Galatians 6:11-18 ESV
See with what large letters I am writing to you with my own hand. 12 It is those who want to make a good showing in the flesh who would force you to be circumcised, and only in order that they may not be persecuted for the cross of Christ. 13 For even those who are circumcised do not themselves keep the law, but they desire to have you circumcised that they may boast in your flesh. 14 But far be it from me to boast except in the cross of our Lord Jesus Christ, by which the world has been crucified to me, and I to the world. 15 For neither circumcision counts for anything, nor uncircumcision, but a new creation. 16 And as for all who walk by this rule, peace and mercy be upon them, and upon the Israel of God. 17 From now on let no one cause me trouble, for I bear on my body the marks of Jesus. 18 The grace of our Lord Jesus Christ be with your spirit, brothers. Amen.
Our journey through the book of Galatians is coming to an end, and before we examine today’s text I want to do a little reflecting. Why is this letter in scripture? After all, it is letter from a person we have never met – the apostle Paul – to a group of people we have never known – the Galatian believers – in a place we probably will never visit.
God saw fit to make the letter to the Galatians part of canonical scripture. I think one of the reasons is that the Galatians had encountered a belief system that challenged the Gospel of Salvation by Grace that Paul had preached. By responding to that challenge, Paul articulated the Gospel of salvation by Grace. He also showed how easy it is for believers to get sidetracked if we are not careful.
The LORD allows us to learn the principles from his word at our own pace, which is a good thing. But we can also be lulled into a false sense of security. God does not send an army of angels to stop us from reading false teaching in a book, magazine or on the internet. We have the personal responsibility to evaluate what we read, hear and see on a screen. We have to compare it to the truth we have already learned in our walk with Christ.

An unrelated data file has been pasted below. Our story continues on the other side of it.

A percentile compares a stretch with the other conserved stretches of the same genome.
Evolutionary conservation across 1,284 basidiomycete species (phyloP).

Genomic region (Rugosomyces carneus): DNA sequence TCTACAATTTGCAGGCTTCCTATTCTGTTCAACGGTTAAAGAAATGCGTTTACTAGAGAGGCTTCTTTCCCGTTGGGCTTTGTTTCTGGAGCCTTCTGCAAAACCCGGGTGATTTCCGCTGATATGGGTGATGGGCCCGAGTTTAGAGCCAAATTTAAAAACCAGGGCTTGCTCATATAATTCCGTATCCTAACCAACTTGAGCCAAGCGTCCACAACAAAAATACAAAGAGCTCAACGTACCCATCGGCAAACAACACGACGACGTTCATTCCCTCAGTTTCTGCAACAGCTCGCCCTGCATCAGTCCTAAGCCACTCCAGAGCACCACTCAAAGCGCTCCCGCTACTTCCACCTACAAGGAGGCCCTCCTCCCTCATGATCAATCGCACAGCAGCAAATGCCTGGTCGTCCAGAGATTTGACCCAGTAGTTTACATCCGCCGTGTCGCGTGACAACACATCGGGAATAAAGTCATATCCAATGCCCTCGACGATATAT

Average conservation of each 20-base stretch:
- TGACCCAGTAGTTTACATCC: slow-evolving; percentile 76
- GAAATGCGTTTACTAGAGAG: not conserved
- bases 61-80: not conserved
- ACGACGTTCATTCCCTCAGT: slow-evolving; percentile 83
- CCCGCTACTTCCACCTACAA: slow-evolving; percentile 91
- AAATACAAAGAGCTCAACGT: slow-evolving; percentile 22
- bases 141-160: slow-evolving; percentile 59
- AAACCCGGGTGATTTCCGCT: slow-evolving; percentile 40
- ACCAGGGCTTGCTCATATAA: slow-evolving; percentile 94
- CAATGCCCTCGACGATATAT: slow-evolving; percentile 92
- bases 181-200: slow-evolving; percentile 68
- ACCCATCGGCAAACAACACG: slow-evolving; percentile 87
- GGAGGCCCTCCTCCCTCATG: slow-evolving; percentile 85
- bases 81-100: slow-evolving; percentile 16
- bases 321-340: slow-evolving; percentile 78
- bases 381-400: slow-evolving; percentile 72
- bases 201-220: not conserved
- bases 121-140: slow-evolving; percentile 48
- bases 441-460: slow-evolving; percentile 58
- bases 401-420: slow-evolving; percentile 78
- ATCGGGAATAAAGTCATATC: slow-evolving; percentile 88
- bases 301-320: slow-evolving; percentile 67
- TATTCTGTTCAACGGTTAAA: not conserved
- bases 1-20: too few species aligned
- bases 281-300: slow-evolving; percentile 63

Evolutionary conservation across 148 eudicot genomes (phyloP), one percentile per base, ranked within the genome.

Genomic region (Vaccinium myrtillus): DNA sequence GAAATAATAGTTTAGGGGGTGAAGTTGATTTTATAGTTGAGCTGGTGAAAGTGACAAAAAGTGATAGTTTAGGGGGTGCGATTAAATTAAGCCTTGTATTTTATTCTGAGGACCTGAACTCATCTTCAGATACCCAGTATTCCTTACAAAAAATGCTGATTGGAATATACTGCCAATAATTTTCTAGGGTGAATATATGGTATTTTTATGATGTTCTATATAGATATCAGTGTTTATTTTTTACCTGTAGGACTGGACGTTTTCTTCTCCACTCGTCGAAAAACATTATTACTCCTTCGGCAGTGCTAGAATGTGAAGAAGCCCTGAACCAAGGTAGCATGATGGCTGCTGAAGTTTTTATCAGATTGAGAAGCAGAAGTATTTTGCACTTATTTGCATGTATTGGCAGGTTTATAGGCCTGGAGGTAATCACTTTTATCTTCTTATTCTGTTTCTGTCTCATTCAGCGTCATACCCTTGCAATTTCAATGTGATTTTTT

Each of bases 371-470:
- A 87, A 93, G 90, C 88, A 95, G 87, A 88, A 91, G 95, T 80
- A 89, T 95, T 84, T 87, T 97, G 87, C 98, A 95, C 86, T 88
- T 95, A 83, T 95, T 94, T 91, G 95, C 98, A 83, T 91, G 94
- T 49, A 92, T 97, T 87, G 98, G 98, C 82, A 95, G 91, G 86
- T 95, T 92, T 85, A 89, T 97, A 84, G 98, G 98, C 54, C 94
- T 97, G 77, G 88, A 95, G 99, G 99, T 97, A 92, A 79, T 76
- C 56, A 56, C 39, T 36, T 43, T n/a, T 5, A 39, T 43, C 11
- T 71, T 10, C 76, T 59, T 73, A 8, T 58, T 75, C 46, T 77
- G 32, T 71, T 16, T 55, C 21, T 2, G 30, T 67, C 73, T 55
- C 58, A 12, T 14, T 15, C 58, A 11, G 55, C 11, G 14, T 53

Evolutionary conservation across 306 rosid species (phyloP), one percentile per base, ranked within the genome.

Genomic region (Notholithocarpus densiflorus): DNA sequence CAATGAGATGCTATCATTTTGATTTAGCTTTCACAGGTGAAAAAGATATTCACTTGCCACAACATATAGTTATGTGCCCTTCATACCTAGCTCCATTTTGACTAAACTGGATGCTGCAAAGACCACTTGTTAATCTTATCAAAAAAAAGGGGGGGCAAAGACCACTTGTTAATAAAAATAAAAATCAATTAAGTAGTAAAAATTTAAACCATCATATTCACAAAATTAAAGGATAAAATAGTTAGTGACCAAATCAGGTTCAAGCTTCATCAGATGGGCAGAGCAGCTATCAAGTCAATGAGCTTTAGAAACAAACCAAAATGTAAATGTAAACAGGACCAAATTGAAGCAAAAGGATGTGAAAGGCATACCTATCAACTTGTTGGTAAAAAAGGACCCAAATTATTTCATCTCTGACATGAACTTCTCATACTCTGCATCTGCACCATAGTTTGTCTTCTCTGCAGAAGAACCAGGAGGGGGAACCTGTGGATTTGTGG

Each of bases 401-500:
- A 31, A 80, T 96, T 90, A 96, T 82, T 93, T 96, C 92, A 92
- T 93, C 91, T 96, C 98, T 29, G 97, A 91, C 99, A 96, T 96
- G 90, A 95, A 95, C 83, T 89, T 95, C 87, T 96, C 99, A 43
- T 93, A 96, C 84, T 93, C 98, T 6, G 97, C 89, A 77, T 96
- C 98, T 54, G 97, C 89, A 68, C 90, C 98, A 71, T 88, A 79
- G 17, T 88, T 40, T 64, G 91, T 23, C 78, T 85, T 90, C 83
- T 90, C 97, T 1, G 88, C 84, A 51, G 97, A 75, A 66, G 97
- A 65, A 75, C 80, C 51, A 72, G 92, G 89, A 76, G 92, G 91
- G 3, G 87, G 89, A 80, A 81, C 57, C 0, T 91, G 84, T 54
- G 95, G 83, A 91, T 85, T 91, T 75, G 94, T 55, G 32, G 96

The Galatians had not done that. The Judaizers from Jerusalem came into the Galatian churches and before long their version of the Gospel was the only one being preached. Because they lacked discernment, they had abandoned the gospel of grace for another gospel, and didn’t even realize it.
When you see someone doing something, do you ever stop to ask what motivates him to do that. Often a person’s motives for doing something are just as important as what he or she does. Paul concludes his letter to the Galatians by comparing his motivations with the motivations that the Judaizers had in spreading their version of the gospel.
Paul talks about boasting here. He is not talking about prideful boasting. He is comparing motivations. A reason to boast in that context is a reason to see yourself as completing the task you set out to accomplish. Paul is comparing two completely different sets of motivations in these final verses of his letter.
The Judaizers wanted the Galatians to be circumcised. It wasn’t that they wanted to obey God’s command or follow the Abrahamic covenant. Paul points out the wrong motivation behind their religious activity. They wanted to make a good showing. They would argue that appearances matter, and that is true. But if the only reason you want to do something is that it looks good, there’s something wrong.